The National Defense Authorization Act for
Fiscal Year 2010 (NDAA) was passed by both Houses of Congress
during September 2009. On October 7, 2009, the House
Conference Report was filed. Unlike last year, much of
this NDAA can be tracked to the Conference Report and then to an
Armed Services Committee report. In some cases, sections
of this NDAA were passed in the House or Senate through
amendments that were adopted as part of a group of amendments.
In these instances, the NDAA section cannot be tracked back to
an Armed Services Committee report.
How To Use the NDAA
2010 Suite of Pages
The Contents page provides
links to the Conference Report and the Armed Services
Committees' reports. There were 2 competing pieces of
legislation ― S. 1390 and H. R. 2647. Both bills were
passed by their respective branches of Congress. However,
H. R. 2647 became the final bill since the Senate passed it by
crossing out the House's version of H. R. 2647 and putting the
text of S. 1390 in its place. This is referred to as the
"Senate Amendment in the Conference Report."
As always, the "sectional
analysis" list page provide the text of the sections of the NDAA
in the the left column and the reports in the right column.
The reports are listed with the "explanatory" section of the
Conference Report appearing first and then the House or Senate
Armed Services Committee Reports appearing in the order
mentioned in the Conference Report. If you could not find
an Armed Services Committee Report, I could not find the section
due to a later amendment or an oversight.
Under the best of
circumstances, I recommend not trying to identify
congressional intent. In all probability, only a small part
of Congress knew what was in the Conference Report when they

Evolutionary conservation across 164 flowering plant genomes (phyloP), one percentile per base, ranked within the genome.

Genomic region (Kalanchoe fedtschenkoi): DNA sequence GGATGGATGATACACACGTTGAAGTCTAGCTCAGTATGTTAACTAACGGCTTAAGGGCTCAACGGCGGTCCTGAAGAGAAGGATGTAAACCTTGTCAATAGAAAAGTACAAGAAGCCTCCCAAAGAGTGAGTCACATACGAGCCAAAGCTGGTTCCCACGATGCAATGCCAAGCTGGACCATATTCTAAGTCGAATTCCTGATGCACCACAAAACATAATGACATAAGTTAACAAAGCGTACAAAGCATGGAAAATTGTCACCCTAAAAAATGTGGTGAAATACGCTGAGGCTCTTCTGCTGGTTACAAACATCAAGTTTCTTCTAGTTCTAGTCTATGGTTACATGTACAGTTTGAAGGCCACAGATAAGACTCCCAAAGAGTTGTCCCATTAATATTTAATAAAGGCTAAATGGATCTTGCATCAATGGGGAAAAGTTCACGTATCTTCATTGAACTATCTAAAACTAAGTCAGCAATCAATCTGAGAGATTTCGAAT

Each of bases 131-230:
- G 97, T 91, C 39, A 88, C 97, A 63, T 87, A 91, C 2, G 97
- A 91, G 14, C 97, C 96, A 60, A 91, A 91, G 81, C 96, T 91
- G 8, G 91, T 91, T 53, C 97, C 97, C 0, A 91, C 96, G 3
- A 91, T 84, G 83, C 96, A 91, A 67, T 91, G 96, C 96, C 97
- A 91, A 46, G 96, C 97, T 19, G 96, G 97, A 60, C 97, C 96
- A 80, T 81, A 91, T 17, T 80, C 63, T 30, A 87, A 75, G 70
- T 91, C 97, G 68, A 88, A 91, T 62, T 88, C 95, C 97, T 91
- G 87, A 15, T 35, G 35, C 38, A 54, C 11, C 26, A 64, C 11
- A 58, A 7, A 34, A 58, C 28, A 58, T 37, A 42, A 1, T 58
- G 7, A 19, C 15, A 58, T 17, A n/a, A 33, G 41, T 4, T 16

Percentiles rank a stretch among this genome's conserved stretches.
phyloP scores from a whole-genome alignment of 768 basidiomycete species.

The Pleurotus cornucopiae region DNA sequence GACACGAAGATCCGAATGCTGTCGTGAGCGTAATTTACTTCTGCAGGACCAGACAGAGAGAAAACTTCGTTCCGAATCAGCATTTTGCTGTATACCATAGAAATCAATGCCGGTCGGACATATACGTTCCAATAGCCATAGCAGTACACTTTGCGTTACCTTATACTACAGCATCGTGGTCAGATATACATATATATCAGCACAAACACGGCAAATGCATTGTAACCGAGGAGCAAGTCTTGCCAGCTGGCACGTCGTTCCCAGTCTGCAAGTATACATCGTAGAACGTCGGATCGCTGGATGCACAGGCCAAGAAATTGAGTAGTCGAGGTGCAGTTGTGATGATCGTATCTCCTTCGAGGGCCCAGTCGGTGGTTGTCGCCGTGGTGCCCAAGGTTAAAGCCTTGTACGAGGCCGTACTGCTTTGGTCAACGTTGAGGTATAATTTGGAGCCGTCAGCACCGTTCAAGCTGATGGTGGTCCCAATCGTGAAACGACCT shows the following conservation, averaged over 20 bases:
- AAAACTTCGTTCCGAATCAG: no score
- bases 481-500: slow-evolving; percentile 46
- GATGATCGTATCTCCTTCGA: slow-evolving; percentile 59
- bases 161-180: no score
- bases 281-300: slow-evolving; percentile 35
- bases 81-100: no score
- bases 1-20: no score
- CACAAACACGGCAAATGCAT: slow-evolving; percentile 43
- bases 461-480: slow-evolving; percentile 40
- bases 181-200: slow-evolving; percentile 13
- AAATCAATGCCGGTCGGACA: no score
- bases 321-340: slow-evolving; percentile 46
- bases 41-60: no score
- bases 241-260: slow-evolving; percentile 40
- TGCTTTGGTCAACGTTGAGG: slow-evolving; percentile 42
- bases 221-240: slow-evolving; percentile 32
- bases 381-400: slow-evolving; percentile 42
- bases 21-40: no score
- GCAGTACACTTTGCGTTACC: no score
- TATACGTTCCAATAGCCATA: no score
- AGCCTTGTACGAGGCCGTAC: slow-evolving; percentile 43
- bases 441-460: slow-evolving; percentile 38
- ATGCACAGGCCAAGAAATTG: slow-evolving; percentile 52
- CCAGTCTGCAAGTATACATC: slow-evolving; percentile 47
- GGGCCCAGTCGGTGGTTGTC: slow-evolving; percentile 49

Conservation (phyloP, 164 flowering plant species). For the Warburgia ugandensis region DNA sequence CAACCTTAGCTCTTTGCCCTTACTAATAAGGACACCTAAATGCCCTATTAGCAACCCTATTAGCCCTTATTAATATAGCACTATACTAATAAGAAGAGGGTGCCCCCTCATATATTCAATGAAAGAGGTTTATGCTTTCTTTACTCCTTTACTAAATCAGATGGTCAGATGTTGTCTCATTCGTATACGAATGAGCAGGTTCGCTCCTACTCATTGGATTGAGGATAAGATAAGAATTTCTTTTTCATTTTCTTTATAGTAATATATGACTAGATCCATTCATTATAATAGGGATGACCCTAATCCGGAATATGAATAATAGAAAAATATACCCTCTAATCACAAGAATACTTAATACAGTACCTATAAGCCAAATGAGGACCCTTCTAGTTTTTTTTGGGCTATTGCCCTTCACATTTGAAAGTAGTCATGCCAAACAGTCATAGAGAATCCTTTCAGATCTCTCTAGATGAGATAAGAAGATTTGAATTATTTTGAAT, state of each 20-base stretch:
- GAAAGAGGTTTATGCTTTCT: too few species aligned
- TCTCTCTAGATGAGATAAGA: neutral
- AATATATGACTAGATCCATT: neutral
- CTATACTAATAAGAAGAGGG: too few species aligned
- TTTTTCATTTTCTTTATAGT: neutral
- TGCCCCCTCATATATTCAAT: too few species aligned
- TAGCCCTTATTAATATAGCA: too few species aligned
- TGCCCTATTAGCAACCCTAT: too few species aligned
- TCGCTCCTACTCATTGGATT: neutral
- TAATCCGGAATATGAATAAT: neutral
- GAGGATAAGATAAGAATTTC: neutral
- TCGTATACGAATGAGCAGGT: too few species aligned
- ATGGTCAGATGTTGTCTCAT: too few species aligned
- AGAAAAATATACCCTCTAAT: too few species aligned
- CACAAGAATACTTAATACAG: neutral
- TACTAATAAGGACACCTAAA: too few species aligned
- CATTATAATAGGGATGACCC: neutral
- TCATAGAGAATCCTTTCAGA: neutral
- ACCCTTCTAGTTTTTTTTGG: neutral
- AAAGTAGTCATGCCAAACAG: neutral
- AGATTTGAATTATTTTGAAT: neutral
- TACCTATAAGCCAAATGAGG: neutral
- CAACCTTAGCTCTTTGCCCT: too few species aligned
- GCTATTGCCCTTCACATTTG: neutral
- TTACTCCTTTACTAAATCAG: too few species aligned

voted on it.
In using these pages, pay most attention to the section of the
NDAA. Then look at the Conference Report for its
explanation. If you see an Armed Services Committee Report
explanation listed, it means that section of the NDAA was
originally formed in an Armed Services Committee. It may
have been amended since it left the Committee but that is where
it was originally formed. In the end, the reports
might help explain a section of the law or give you an idea
of the source of the section.
Of all the sections of the
Conference Report, the most important may be explaining a
section of legislation that was not adopted as part of the NDAA.
As you may know, the Comptroller General attempted to clarify
the precedence of some socioeconomic programs through a series
of bid protests. The Justice Department's Office of Legal
Counsel, in August, told Executive agencies to ignore the
Comptroller General and follow the regulations of the Small
Business Administration. In a section dealing with
"Small business contracting programs parity,"
the Conference Report explains how things are intended to work.
The Comptroller General, knowing where his agency's bread is
buttered, also knows when to back off. So, that is that.